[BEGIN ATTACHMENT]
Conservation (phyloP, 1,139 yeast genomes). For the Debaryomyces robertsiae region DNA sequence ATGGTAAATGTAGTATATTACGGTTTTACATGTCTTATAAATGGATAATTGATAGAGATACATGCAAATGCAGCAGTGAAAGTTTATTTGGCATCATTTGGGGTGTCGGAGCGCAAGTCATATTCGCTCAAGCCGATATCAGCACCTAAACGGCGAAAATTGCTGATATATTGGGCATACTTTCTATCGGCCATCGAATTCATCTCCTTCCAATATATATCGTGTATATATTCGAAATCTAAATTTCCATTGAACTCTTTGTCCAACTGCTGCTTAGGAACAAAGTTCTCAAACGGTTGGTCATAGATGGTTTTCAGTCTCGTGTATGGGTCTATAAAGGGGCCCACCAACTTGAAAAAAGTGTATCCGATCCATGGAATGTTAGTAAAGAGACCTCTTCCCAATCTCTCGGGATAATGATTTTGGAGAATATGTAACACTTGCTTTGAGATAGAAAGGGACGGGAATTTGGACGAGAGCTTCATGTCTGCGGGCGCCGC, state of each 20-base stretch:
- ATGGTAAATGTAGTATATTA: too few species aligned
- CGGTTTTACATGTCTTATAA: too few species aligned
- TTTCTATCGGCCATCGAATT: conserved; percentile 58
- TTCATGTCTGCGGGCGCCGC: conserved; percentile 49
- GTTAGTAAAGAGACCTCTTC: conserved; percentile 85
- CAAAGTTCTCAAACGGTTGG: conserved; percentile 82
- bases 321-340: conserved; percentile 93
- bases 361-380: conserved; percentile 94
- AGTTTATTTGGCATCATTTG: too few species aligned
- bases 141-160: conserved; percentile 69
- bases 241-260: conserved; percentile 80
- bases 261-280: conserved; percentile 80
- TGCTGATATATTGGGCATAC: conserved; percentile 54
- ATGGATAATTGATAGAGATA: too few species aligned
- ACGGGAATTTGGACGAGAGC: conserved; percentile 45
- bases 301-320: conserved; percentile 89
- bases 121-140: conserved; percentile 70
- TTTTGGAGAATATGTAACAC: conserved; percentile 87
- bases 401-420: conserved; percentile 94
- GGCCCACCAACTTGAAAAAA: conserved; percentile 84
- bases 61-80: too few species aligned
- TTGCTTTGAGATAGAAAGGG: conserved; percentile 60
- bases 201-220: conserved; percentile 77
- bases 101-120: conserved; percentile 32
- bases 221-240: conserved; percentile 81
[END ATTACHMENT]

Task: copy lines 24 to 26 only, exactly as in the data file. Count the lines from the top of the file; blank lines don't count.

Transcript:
- bases 201-220: conserved; percentile 77
- bases 101-120: conserved; percentile 32
- bases 221-240: conserved; percentile 81